Well we’ve rounded second base! On the Back 9! This exercise of writing every night has felt a little tougher the last couple of nights, but only tough in the sense of getting started. I feel like once I get typing it seems to come out fast and when it’s over I’m glad that I did it and I feel good. It’s a bit like exercise in that way, which we’ll get to on Thursday 🙂
I figured there’s a lot of ways to approach the topic of horse racing. Since I already wrote about work on day 3, gambling on day 10, and have to write about animals on day 30, I wasn’t sure what way to approach this tonight in a way that’s maybe different from how I normally talk or think about horse racing. And maybe it will just be the same old stuff. We’ll see where it goes and how I feel. To me having a set path with journaling defeats some of the purpose. Just let it flow.
What’s obvious is that it’s one of the central points of my life. It’s my occupation. It’s my passion. It’s where most of my friends reside. It’s where I travel. It’s where I spend a majority of my time, effort, and passion. So it’s big. Horse racing was not my first love. Baseball was. But racing was kind of always number two from the time I was a little kid up until I finished my schooling. Once I could no longer play baseball, racing bumped up a slot. My first job in racing was in 2004 at Emerald Downs as a press box assistant and that year was one of the best racing years of my life. It was all so new and so fun. It was my first taste of getting on the backstretch, meeting trainers and jockeys, meeting the announcer. But when that season was over, I immediately went and started another job. I got my real estate license and sold a single house in that year. I felt like at the time I was constantly trying to think of how I wanted to spend my career and at some point I made the thought that I was going to pursue something I liked to do. After some inspiration from a call by Vic Stauffer in 2005, I started practicing racecalling and really loved every part of it. That time was a great example for myself that if I want to do something, I kind of just need to go do it. Same thing I did with my book, I just started writing. No real plan, but I was never going to get somewhere if I didn’t just start.
So flash forward 17 years later and it’s been my career pretty much ever since then, with a small uber/grocery auditing detour in 2015. Do I have regrets that I made my career in horse racing? Maybe some. I don’t know if it’s possible not to have regrets in any avenue of life. But the pros have so far outweighed the cons that in 2022 I’m still glad it’s been my career. And I hope it stays as such. I still get very excited to go to work or to go to the track as a patron. It’s still fun for me. A good friend of mine told me once that the people who work in horse racing and REALLY care about it, REALLY love it, either eventually leave, or they get the passion zapped out of them. It’s sometimes not easy loving something that brings you so much frustration or heartache. But I have to think that’s not uncommon in any career, especially one you’re passionate about. No industry is perfect and no game is perfect.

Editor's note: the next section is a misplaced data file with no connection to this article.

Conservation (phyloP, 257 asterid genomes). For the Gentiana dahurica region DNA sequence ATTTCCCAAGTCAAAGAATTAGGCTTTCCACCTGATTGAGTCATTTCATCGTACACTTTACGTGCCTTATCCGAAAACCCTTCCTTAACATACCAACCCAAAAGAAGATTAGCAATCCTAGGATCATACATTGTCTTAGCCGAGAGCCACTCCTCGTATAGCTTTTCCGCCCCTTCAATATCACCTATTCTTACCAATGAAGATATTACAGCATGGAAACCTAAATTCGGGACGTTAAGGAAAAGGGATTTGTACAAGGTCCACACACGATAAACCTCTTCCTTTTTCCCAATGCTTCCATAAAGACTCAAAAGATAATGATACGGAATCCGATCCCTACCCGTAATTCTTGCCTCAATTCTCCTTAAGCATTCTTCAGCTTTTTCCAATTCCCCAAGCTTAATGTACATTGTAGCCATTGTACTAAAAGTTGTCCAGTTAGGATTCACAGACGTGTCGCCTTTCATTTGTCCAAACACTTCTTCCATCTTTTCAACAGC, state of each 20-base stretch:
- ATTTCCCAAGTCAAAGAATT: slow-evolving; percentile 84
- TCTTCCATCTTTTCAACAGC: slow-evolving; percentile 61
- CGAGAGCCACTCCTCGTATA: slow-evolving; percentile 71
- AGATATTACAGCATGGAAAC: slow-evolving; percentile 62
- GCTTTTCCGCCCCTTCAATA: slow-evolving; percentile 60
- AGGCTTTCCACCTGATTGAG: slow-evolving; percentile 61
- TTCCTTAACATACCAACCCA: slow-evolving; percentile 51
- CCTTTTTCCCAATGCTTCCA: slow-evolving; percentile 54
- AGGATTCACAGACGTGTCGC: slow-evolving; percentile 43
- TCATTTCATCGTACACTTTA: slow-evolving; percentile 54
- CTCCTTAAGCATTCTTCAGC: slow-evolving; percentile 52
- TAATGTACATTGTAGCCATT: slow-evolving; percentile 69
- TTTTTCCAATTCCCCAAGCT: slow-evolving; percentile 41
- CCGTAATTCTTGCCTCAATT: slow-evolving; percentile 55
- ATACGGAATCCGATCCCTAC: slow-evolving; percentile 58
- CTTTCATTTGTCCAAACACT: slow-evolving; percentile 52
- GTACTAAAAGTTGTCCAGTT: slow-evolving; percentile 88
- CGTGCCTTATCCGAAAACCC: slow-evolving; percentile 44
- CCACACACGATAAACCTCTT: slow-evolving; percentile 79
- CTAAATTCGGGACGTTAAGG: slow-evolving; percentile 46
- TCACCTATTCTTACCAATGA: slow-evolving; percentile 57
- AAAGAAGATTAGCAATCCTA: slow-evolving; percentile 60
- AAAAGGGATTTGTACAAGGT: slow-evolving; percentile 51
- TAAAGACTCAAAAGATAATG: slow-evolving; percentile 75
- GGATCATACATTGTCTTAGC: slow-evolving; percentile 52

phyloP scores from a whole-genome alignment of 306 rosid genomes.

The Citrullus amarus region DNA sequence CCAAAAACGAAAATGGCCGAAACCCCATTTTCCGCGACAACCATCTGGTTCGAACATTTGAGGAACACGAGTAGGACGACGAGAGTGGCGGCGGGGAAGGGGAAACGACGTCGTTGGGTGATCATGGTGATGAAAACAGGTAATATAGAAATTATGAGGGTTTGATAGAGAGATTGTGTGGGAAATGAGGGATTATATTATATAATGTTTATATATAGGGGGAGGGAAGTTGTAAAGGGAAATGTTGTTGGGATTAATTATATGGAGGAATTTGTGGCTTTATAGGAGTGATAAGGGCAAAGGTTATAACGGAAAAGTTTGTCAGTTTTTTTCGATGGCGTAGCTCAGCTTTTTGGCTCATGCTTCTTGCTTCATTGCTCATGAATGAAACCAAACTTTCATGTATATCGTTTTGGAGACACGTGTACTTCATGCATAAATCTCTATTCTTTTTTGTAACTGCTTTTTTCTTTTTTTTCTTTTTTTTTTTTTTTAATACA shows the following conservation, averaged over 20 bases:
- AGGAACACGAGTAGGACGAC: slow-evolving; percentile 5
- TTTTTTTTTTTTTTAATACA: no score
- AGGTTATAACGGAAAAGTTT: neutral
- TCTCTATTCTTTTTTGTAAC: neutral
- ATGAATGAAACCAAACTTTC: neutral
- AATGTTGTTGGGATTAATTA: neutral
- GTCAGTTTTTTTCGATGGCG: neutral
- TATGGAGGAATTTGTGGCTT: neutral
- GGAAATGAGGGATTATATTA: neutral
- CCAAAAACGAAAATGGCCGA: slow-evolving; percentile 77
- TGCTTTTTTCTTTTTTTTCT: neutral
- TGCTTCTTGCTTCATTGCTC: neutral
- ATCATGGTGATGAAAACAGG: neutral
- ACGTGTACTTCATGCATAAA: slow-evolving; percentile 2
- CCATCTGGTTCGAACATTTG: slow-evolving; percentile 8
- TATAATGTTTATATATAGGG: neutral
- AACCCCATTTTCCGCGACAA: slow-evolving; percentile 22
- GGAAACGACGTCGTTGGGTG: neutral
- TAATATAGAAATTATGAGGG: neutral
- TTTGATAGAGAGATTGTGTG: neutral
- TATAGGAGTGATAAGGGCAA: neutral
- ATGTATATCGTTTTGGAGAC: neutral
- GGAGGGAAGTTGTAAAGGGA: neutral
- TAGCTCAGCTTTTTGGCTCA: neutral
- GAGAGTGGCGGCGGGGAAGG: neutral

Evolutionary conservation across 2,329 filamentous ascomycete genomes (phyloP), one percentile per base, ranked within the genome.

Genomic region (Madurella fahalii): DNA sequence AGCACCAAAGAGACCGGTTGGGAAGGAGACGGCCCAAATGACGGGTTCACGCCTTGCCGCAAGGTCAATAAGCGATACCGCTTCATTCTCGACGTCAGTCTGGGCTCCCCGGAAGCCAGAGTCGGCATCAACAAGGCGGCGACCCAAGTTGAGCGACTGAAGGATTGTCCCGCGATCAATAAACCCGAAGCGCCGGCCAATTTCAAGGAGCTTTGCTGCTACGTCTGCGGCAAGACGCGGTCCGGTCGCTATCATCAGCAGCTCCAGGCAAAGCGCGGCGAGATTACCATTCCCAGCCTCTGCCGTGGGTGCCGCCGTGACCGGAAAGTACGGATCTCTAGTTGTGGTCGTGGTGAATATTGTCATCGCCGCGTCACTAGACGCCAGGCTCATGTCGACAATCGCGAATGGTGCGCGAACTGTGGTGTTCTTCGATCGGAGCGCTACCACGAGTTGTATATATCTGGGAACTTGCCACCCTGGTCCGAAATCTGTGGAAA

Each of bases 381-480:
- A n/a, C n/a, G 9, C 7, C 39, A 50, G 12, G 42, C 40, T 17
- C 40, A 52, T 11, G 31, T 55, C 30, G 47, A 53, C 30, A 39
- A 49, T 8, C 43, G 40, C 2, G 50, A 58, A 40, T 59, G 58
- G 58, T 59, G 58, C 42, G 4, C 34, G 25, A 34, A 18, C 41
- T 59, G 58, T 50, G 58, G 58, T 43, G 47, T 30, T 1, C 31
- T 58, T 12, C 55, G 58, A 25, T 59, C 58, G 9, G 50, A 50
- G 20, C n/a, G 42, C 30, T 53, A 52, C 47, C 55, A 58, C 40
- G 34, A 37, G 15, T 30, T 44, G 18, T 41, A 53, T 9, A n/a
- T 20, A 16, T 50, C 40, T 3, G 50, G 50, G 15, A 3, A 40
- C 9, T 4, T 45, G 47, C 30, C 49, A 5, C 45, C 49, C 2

That’s not to say I haven’t had major frustrations. There’s things I see in racing all the time that make me shake my head. I realize that people within the game all have their own viewpoints and experiences, so we’re all going to have different solutions and ideas. One of my biggest frustrations is that it seems like 90% of the people who work in racing think we’re selling a sport first, even though 90% of our customers are consuming our product as a gambling event first. Of course safety of our athletes equine and human are always the top priority, but in terms of marketing, rules, betting, etc, shouldn’t all that be looked at through the lens of our customers, who are the gamblers? Any decision we make beyond safety of horses and jockeys needs to be thought about firstly as “is this good and fair to the bettors?”
But just because I get frustrated doesn’t mean I want to give up or do something else. If I was the announcer for the Seattle Mariners I guarantee you I’d get pissed about things they do all the time! So racing will have me as long as they’ll have me. I really do believe that. I mean if some other industry comes along and offers me half a mil a year to do something, then peace out horse racing. But that ain’t happening. I make a good living doing something I love in a game I love, with and for people I love. I really do want to be a catalyst for good in the sport and see it grow and succeed. I know I’m just a tiny little member of the community (figuratively not literally), but I’m proud to be so. And I hope to be so for a long time.